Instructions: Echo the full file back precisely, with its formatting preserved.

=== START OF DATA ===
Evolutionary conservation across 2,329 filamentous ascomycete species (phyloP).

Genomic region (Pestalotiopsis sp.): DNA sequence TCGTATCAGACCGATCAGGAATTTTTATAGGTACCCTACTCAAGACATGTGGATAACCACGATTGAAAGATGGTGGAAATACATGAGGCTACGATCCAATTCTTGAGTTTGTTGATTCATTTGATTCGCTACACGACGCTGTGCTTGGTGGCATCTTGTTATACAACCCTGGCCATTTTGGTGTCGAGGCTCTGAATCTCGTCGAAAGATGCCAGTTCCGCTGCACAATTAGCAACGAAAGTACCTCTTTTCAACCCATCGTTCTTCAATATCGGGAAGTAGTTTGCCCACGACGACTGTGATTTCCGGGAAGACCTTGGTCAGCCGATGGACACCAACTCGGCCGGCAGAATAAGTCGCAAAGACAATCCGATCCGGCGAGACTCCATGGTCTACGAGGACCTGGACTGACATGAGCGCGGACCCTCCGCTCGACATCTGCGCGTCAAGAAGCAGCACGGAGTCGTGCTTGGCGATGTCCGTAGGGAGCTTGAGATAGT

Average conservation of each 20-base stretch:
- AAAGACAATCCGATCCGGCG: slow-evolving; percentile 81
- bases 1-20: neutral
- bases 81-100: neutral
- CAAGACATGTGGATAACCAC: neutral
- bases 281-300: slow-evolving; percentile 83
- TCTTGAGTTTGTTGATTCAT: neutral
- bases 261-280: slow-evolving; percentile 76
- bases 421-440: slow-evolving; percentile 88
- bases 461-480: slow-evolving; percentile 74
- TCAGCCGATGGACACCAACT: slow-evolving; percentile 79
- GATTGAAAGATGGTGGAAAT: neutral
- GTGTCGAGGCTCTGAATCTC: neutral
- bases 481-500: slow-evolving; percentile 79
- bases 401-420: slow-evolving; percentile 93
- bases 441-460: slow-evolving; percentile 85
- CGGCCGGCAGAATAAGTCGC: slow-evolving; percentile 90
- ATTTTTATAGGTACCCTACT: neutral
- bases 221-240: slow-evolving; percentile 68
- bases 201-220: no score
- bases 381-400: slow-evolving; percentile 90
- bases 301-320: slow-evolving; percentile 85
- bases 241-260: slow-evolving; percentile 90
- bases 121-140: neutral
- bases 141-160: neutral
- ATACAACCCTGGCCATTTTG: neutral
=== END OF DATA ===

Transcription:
Evolutionary conservation across 2,329 filamentous ascomycete species (phyloP).

Genomic region (Pestalotiopsis sp.): DNA sequence TCGTATCAGACCGATCAGGAATTTTTATAGGTACCCTACTCAAGACATGTGGATAACCACGATTGAAAGATGGTGGAAATACATGAGGCTACGATCCAATTCTTGAGTTTGTTGATTCATTTGATTCGCTACACGACGCTGTGCTTGGTGGCATCTTGTTATACAACCCTGGCCATTTTGGTGTCGAGGCTCTGAATCTCGTCGAAAGATGCCAGTTCCGCTGCACAATTAGCAACGAAAGTACCTCTTTTCAACCCATCGTTCTTCAATATCGGGAAGTAGTTTGCCCACGACGACTGTGATTTCCGGGAAGACCTTGGTCAGCCGATGGACACCAACTCGGCCGGCAGAATAAGTCGCAAAGACAATCCGATCCGGCGAGACTCCATGGTCTACGAGGACCTGGACTGACATGAGCGCGGACCCTCCGCTCGACATCTGCGCGTCAAGAAGCAGCACGGAGTCGTGCTTGGCGATGTCCGTAGGGAGCTTGAGATAGT

Average conservation of each 20-base stretch:
- AAAGACAATCCGATCCGGCG: slow-evolving; percentile 81
- bases 1-20: neutral
- bases 81-100: neutral
- CAAGACATGTGGATAACCAC: neutral
- bases 281-300: slow-evolving; percentile 83
- TCTTGAGTTTGTTGATTCAT: neutral
- bases 261-280: slow-evolving; percentile 76
- bases 421-440: slow-evolving; percentile 88
- bases 461-480: slow-evolving; percentile 74
- TCAGCCGATGGACACCAACT: slow-evolving; percentile 79
- GATTGAAAGATGGTGGAAAT: neutral
- GTGTCGAGGCTCTGAATCTC: neutral
- bases 481-500: slow-evolving; percentile 79
- bases 401-420: slow-evolving; percentile 93
- bases 441-460: slow-evolving; percentile 85
- CGGCCGGCAGAATAAGTCGC: slow-evolving; percentile 90
- ATTTTTATAGGTACCCTACT: neutral
- bases 221-240: slow-evolving; percentile 68
- bases 201-220: no score
- bases 381-400: slow-evolving; percentile 90
- bases 301-320: slow-evolving; percentile 85
- bases 241-260: slow-evolving; percentile 90
- bases 121-140: neutral
- bases 141-160: neutral
- ATACAACCCTGGCCATTTTG: neutral